The Vienna-based International Press Institute last month declared Ganji as its 59th "World Press Freedom Hero" in recognition of his work defending freedom of speech despite harassment and imprisonment. Ganji was one of 60 "World Press Freedom Heroes" honored in an IPI ceremony on September 13 in Vienna.
Ganji told Radio Farda on September 15 that the award cannot "consider all individuals in this field and it is only given to the representative of those heroes. Therefore I believe this award belongs to all of our hero journalists and bloggers who are now in prison."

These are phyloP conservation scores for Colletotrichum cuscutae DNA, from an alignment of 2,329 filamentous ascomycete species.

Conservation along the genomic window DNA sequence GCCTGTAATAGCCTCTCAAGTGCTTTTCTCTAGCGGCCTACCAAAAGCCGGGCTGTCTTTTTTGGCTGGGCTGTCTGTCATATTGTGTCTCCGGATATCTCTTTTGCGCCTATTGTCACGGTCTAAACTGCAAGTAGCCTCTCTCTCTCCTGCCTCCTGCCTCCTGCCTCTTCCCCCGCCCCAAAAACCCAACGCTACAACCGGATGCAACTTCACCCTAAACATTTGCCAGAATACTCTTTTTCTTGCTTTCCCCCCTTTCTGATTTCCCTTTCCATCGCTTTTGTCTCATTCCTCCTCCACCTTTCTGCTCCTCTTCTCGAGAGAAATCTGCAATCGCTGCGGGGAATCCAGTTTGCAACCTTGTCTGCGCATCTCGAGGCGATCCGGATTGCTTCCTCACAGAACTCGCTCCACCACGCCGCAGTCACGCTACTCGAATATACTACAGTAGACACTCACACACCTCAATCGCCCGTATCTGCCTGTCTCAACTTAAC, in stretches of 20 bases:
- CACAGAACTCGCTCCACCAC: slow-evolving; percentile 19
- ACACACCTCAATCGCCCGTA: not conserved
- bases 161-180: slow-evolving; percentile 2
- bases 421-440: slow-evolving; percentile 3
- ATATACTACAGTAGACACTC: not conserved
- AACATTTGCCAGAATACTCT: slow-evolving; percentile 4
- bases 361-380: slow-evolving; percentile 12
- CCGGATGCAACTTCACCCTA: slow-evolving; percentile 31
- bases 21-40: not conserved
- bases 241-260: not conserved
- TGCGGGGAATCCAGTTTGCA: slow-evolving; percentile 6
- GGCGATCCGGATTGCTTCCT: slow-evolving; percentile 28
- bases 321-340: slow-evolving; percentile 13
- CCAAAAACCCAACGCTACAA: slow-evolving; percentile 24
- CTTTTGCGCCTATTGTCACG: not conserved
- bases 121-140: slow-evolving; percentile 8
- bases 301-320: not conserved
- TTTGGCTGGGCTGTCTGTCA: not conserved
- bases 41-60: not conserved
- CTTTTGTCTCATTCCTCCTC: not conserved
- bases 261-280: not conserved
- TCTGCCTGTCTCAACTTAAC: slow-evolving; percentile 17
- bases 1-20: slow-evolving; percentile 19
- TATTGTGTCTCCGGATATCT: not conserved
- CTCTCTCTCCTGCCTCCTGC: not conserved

"When I see myself free in democratic countries while my best friends and colleagues are in prison in awful situations, then I believe that this award first belongs to them and then belongs to me in second place," he added.
Ganji spent six years in Iran's Evin prison for articles that accused high-level political figures and clerics of involvement in the assassinations of intellectuals and dissidents in the 1980s and the '90s.
He continued to write while in prison and his best-selling book, "The Dungeon of Ghosts," is credited with helping defeat a number of conservative candidates in the 2000 elections.
He was released in 2006 and is now based abroad.